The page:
What's The National Park Service Have Planned on the Chattahoochee? It's the Final Days for Public Input.

DeanLand

The deadline for public input on a sweeping improvement plan for the National Park Service's
Atlanta-area Chattahoochee National Recreation Area is fast approaching, with April 30 the final day to submit written comments.

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The Chattahoochee National Recreation area stretches from Buford Dam to Vinings. More than 3.3 million people use the park annually.Photo: DeanLand / Our Travel Cafe

Among the major initiatives are adding new hiking trails to the parks, and trail restorations, reconstructions and relocations along the 65 miles of established trails. Other major plans call for improving visitor safety, installation of better trail marking and directional signage, adjusting parking areas and patterns to better match visitor use, and protecting natural and cultural resources through sustainable trails management practices. Details are provided in a published 278-page Comprehensive Trails Management Plan / Environmental Assessment document issued by the NPS.

According to the park proposal, a one-time cost of $9,654,216 would be incurred for the preferred upgrades. Small increases in annual operating and maintenance costs and additional maintenance personnel also are included in the proposal. Written public input and comments are invited through April 30, 2022. The full proposal can be downloaded for review.

A series of articles in Newsbreak highlight proposed changes at some of the most-visited Chattahoochee NRA areas, including:

Palisades Parks and Cochran Shoals, in Cobb and Fulton counties near the I-75 / I-285 interchange,

Bowman's Island, near the Buford dam in Forsyth and Gwinnett counties,

Settles Bridge and Orr's Ferry, near Cumming, GA.

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Created in 1978 by President Jimmy Carter, the Chattahoochee National Recreation Area includes 15 parks and 19 locations.National Park Service Map

In 2021, an estimated 3.3 million people visited the Chattahoochee River parks, roughly the same number of visitors as the iconic Yosemite National Park. Chattahoochee is the 23rd most-visited park among the 423 locations in the National Park System, according to NPS statistics.

The Chattahoochee NRA stretches along with winding river from Buford Dam in the north to the I-75 / I-285 interchange in the south. Created on August 15, 1978, in legislation signed by President Jimmy Carter, the Chattahoochee River National Recreation Area includes the following 14 parks and 19 locations listed in the NPS improvement proposal:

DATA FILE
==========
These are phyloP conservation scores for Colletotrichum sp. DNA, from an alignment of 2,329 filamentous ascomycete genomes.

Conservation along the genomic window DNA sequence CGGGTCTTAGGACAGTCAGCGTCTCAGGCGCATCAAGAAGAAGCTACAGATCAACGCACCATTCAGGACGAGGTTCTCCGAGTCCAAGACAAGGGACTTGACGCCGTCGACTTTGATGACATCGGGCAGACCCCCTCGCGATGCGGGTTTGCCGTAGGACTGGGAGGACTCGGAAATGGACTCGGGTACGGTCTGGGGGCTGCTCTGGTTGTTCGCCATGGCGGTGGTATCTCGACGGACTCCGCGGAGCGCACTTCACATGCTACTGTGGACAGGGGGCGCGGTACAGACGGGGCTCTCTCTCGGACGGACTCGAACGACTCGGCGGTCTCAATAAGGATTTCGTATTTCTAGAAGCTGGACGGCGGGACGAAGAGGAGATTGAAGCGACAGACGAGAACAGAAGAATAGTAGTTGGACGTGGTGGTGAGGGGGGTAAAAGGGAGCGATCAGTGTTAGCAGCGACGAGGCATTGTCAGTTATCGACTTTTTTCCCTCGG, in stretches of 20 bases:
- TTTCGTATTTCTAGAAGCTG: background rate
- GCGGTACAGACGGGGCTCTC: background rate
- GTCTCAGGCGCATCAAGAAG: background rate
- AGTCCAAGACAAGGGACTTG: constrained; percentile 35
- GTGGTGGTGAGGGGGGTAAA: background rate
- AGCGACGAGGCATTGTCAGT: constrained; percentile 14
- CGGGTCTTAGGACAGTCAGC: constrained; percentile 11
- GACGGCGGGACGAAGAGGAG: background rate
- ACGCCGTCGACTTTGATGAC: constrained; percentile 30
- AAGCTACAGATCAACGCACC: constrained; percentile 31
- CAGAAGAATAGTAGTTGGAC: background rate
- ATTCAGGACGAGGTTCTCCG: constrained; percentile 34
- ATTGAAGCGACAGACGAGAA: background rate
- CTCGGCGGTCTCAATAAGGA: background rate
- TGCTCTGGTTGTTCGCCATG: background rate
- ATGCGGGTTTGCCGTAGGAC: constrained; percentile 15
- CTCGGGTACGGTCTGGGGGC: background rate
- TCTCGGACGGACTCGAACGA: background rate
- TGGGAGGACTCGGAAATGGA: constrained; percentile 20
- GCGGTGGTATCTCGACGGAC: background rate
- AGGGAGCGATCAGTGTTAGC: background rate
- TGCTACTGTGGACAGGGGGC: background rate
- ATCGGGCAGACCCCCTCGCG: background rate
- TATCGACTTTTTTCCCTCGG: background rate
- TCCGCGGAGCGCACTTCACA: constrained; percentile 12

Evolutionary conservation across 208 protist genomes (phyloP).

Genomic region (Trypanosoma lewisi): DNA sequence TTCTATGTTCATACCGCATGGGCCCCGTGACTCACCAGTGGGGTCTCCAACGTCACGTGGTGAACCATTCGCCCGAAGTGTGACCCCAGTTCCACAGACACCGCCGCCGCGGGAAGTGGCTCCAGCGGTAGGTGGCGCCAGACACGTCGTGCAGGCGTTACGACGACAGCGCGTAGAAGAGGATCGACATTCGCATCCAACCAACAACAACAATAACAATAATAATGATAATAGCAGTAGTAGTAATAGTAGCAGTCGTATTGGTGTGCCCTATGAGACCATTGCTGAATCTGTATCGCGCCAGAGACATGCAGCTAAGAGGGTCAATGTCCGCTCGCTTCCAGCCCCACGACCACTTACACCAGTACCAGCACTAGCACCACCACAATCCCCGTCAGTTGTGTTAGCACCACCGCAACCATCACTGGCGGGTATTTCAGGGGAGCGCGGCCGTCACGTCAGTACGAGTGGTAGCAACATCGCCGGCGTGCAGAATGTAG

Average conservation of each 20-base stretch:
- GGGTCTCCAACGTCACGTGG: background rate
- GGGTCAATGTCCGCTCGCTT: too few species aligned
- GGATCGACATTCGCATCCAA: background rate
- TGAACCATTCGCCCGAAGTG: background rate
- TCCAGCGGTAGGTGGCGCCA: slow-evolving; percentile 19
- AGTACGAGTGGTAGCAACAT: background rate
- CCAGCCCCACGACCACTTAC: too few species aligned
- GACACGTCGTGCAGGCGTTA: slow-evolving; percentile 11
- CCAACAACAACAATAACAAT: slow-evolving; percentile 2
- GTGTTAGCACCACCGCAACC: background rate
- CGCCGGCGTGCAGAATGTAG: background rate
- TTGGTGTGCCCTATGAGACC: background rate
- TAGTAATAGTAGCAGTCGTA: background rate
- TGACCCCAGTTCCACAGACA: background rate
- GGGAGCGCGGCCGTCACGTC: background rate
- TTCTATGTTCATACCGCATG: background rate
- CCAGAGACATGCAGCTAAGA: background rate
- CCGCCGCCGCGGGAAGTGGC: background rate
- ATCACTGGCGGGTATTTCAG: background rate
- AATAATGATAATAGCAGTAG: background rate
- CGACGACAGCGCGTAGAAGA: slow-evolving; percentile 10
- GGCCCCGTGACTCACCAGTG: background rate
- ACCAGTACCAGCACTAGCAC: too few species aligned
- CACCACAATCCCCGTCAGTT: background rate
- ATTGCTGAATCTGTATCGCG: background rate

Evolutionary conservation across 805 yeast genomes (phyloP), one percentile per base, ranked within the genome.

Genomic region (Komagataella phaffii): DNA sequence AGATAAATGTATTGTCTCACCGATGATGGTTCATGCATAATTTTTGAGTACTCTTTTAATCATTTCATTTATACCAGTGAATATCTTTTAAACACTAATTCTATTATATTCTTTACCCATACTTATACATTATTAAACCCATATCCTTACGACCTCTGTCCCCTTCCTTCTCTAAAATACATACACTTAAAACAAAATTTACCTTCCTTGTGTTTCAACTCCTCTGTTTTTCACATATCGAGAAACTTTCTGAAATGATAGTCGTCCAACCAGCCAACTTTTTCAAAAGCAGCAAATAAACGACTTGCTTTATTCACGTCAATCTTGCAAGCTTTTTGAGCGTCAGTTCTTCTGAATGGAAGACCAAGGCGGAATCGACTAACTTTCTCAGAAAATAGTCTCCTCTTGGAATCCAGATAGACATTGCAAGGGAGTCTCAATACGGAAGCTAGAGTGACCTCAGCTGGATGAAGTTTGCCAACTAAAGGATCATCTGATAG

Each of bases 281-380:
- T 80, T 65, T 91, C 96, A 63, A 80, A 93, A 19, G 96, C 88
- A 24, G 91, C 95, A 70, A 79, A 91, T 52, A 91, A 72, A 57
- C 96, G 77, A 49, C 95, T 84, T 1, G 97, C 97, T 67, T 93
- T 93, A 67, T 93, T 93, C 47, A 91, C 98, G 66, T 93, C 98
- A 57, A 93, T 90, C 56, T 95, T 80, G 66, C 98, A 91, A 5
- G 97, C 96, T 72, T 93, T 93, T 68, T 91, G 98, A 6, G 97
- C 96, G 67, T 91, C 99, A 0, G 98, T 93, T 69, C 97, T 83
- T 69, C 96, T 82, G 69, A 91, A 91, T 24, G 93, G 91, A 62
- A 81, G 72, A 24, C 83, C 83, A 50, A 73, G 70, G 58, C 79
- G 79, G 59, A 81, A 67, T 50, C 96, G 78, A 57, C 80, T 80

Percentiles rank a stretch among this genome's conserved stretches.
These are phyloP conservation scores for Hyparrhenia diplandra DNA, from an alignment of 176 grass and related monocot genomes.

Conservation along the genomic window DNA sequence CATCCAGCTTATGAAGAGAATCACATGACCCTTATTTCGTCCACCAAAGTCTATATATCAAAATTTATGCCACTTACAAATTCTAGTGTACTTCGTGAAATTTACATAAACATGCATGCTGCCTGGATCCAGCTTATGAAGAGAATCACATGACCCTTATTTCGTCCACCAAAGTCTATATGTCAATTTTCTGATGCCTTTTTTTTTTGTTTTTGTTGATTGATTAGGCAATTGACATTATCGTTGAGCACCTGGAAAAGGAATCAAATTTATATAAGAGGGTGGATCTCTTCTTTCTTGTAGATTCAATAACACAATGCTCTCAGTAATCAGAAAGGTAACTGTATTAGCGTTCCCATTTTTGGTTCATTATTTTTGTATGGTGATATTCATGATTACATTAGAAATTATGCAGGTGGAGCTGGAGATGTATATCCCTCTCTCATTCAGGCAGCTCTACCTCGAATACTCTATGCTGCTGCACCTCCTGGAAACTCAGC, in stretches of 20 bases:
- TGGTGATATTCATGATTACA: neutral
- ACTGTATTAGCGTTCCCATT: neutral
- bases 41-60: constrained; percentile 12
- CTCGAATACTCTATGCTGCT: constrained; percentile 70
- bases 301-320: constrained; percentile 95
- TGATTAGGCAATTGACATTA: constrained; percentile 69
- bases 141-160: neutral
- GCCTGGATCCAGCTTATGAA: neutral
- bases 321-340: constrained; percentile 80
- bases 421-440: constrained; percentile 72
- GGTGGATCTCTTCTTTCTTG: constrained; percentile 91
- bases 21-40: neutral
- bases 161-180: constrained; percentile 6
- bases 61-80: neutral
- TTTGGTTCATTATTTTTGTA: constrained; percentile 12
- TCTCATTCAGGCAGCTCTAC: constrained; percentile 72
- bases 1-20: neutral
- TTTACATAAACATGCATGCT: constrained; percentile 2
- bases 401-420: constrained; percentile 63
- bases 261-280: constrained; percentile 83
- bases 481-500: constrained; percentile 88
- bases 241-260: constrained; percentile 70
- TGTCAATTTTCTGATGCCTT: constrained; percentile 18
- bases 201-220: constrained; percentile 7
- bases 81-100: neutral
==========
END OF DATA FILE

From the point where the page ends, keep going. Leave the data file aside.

• Bowmans Island – West
  • Bowmans Island – East and Orrs Ferry
  • Settles Bridge
  • McGinnis Ferry
  • Suwanee Creek
  • Abbotts Bridge
  • Medlock Bridge
  • Jones Bridge – North
  • Jones Bridge – South (Chattahoochee River Environmental Education Center)
  • Holcomb Bridge
  • Island Ford
  • Vickery Creek
  • Gold Branch
  • Johnson Ferry – North
  • Johnson Ferry – South
  • Cochran Shoals – Sope and Gunby Creeks, Interstate North
  • Cochran Shoals – Powers Island
  • Palisades – East
  • Palisades – West

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With nature preserves set amid an urban environment, Chattahoochee NRA provides unique perspectives on the river ecosystem.Photo: DeanLand / Our Travel Cafe

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I'm a trained journalist, global marketing executive and experienced business leader who has run successful enterprises spanning five continents while serving customers who are among the world's best and largest restaurants. I've left the corporate business world behind, now living in Northwest Georgia and writing about avocations including outdoor excursions, family-friendly travel, road trips, exploration ideas for active seniors and some of my community passions. I've traveled to 47 states and nearly as many countries, and I'm still counting up. I'm now a traveler, hiker, cyclist, blogger, marketing consultant, community volunteer and local high school band nerd who previously has lived in Florida, Ohio, Indiana and Mississippi. I'm a South Louisiana-born French Cajun whose great-grandparents were sugar farmers, bar owners and reputed bootleggers. My upbringing in food-rich Louisiana and my restaurant industry career affirmed my status as an over-qualified eater. That also inspired the name of my blog, OurTravelCafe.com. There, I offer up a complete menu of our my own experiences, explorations and adventures, organized by geography and always sprinkled with some spicy, tasty tidbits and food notes.

Acworth, GA
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